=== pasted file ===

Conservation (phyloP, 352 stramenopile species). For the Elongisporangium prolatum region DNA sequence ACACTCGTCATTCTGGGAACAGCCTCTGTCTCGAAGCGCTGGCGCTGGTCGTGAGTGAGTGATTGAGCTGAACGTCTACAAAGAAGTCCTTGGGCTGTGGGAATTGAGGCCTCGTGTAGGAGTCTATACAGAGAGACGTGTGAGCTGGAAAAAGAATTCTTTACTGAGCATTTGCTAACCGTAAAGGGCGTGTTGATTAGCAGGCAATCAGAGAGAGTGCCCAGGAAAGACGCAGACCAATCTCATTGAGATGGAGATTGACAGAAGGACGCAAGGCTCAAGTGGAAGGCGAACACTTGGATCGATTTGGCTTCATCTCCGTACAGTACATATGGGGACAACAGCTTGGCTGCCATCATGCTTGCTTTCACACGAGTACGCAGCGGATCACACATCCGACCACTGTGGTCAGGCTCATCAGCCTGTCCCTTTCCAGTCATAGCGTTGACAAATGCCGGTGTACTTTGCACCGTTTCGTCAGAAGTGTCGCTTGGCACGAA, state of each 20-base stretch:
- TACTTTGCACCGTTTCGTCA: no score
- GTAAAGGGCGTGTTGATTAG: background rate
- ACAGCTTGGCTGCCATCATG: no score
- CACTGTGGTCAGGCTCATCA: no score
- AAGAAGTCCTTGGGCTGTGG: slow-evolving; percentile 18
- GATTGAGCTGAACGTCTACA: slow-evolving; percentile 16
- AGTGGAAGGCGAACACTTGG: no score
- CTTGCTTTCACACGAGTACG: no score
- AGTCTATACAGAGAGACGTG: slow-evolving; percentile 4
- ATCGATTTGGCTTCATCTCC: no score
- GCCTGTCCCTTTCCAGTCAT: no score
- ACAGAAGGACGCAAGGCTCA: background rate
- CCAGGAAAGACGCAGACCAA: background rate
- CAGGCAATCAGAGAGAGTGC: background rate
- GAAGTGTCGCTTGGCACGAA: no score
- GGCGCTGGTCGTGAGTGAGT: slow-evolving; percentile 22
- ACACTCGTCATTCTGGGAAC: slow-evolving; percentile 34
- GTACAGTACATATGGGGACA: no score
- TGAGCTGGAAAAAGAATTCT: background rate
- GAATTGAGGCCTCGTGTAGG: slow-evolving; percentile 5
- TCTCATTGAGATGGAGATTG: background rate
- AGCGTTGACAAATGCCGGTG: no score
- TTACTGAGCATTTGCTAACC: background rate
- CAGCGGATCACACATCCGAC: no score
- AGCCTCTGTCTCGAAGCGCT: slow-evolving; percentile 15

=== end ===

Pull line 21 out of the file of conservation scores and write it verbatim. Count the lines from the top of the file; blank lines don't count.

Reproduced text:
- GAATTGAGGCCTCGTGTAGG: slow-evolving; percentile 5